NYON, Switzerland – European soccer's gods of fortune clearly have a wicked sense of humor.
As the draw for the last 16 of the UEFA Champions League unfolded on Friday and the countless permutations shrank, the contest everyone wanted to see remained on the table until the last possible moment before being snatched away.
Any meeting between Manchester United and Real Madrid, the world's two biggest and most illustrious teams, would be a blockbuster. However, in the current climate of undisguised hatred between the two giant clubs, such a clash would have been a heavyweight battle of epic proportions.
In the end it came down to a 50-50 shot, with the Spanish side destined to face either United or Liverpool as the draw headed towards its conclusion. To collective groans from a soccer public craving fireworks, it was Liverpool's name that was plucked from the Swiss goldfish bowl that so often holds European club dreams within its confines.
Make no mistake, this draw sets up some intriguing marquee matchups and can only be considered a disappointment in one way: that it denied us the opportunity to see Sir Alex Ferguson's United square off against the club to which he "wouldn't sell a virus, let alone Cristiano Ronaldo."
The ongoing furor surrounding Real's attempts to pry away United's best player is reminiscent of the scenario involving David Beckham in 2003.
Beckham was left on the bench for the second leg of the quarterfinal between the teams before coming on late and scoring twice to spearhead a gallant but ultimately futile United comeback. Multiply the ill feeling between United and Real back then by about a hundred, and you might be close to grasping the simmering tension currently flying backwards and forwards between the clubs.
But if Real Madrid vs. Manchester United was the one that got away on Friday, there are still plenty of fascinating subplots to look forward to in February.
Ferguson comes up against an old foe after United was drawn against Inter Milan and Jose Mourinho, who never missed a chance to indulge in psychological games with Ferguson during his time at Chelsea. He may well feel he came off on the wrong end of the mental warfare towards the end of his stint at Stamford Bridge, so The Special One will be keen to set the record straight against the wily old Scot.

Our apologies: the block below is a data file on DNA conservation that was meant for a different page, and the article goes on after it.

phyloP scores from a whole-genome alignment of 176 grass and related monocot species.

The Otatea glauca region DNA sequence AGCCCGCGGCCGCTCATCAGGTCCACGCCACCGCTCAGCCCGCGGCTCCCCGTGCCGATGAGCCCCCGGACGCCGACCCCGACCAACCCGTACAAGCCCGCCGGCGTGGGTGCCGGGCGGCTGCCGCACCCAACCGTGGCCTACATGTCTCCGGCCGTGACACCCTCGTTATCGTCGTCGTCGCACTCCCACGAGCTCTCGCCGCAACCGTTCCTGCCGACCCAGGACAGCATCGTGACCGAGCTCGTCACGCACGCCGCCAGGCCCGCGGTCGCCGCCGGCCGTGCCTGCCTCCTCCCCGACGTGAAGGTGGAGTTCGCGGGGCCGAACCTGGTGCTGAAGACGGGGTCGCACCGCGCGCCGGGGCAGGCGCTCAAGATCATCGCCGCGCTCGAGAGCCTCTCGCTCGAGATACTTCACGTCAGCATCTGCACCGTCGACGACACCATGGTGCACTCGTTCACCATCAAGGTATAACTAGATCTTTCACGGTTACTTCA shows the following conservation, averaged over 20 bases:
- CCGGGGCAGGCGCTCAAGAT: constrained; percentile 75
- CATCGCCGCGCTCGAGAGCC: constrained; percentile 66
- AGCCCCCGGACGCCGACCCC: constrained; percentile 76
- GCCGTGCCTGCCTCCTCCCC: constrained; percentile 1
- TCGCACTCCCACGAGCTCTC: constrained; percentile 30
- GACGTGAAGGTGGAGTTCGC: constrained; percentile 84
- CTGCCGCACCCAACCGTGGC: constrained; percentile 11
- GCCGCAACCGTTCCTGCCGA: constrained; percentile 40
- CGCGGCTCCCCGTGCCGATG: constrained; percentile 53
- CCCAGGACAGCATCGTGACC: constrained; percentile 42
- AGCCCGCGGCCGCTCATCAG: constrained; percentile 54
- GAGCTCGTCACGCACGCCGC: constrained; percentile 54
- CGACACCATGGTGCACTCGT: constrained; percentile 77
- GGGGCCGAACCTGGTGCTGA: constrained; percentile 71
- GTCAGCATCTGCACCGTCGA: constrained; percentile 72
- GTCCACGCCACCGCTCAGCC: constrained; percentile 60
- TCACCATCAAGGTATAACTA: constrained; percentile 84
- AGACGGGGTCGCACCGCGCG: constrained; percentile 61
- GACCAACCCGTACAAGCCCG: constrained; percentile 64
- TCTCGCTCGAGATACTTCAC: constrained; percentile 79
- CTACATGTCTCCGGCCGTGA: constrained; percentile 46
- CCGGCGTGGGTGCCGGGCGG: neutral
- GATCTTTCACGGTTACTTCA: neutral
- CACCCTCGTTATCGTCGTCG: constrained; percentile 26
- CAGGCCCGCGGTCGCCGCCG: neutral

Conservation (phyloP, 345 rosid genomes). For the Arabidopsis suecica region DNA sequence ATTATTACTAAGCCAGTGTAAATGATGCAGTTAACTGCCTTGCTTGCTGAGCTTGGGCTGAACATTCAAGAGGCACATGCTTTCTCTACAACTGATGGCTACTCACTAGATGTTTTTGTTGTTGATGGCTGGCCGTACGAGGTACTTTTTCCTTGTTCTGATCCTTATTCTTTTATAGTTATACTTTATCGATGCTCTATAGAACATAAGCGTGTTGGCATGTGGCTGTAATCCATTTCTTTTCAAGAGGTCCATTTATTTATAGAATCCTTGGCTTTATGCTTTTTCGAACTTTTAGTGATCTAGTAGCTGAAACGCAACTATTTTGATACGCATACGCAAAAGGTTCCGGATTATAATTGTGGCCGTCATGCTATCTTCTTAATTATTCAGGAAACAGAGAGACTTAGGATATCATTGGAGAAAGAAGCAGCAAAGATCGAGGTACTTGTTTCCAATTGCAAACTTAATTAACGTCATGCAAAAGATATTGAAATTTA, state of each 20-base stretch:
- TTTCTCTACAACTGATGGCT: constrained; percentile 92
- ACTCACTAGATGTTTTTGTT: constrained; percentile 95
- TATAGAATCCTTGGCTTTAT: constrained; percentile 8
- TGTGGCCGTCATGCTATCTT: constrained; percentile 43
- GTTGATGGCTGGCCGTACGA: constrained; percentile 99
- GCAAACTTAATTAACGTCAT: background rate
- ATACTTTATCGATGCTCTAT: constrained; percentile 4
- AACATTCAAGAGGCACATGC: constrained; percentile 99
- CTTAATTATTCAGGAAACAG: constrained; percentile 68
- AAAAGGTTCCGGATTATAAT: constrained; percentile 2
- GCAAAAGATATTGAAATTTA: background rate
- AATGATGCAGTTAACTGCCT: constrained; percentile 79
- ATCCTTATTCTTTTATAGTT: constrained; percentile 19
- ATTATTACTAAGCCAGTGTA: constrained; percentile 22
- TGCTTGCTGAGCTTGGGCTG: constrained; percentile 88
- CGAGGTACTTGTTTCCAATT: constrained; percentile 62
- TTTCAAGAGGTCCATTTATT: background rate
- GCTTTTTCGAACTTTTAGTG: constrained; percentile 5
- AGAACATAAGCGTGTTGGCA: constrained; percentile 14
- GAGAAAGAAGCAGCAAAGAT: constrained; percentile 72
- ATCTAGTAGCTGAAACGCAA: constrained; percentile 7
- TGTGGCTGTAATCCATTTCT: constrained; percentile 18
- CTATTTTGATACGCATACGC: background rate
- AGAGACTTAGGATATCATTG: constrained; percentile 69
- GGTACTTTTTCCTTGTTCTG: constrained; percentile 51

United, as defending champion, will quite rightly fear no one, but as group winners they could have hoped for an opponent somewhat easier than the clear leader of Serie A.
"They have had a tremendous domestic record in recent years," Ferguson said of Inter. "They have also got a lot of experience in their team which includes quite a few South American players. That in itself represents a tough challenge because you know that South American players defensively are always very tough and resilient."
Liverpool's reward for surging through the group stage is a meeting with Real Madrid, whose struggles domestically have been well documented but now has two months under new coach Juande Ramos to put things right before Champions League hostilities recommence.
But the underlying theme to this draw was England vs. Italy, with Chelsea to face Juventus and Arsenal to meet Roma. England head coach Fabio Capello spelled out his disappointment at the three matchups that guarantee big-name casualties early in the knockout stage.
"The Champions League draw has been diabolical," Capello said. "I didn't expect the three Italians teams to be drawn with English teams. But they are games that will bring numerous suggestions and impossible predictions."
Claudio Ranieri's Juve has looked superb in Europe, led by an Alessandro Del Piero who clearly spent last summer bathing in the fountain of eternal youth. Ranieri was bombed out of Chelsea by owner Roman Abramovich for failing to deliver this tournament's trophy that remains elusive for the west London club. On current form, the Old Lady of Italian football would appear to have claims on the cup that are at least as strong as those of Chelsea, a finalist last season.
Most relieved of all will surely be Barcelona and Villarreal.
Villarreal's representatives in Nyon could barely conceal their delight as they got a dream matchup with Greek weaklings Panathinaikos, which emerged from one of the worst groups in first place when already-qualified Inter lost interest on the final matchday. This isn't a bye for Villarreal, but it's the closest thing to it.
Barca has been the class of the tournament yet could have been drawn against Chelsea, Arsenal or Inter. Instead, it got French champion Lyon, which again repeated its trick of getting to this stage but will once again struggle to advance any further. If Lionel Messi, Bojan Krkic and Samuel Eto'o are still firing in Febraury, this could be a mismatch.
No such luck for most of the other big boys. But while the big-name matchups provide the potential for headaches and heartache for some of Europe's most famous clubs, the draw served up a mouth-watering feast for supporters to look forward to once the delights of the Christmas table have been cleared away.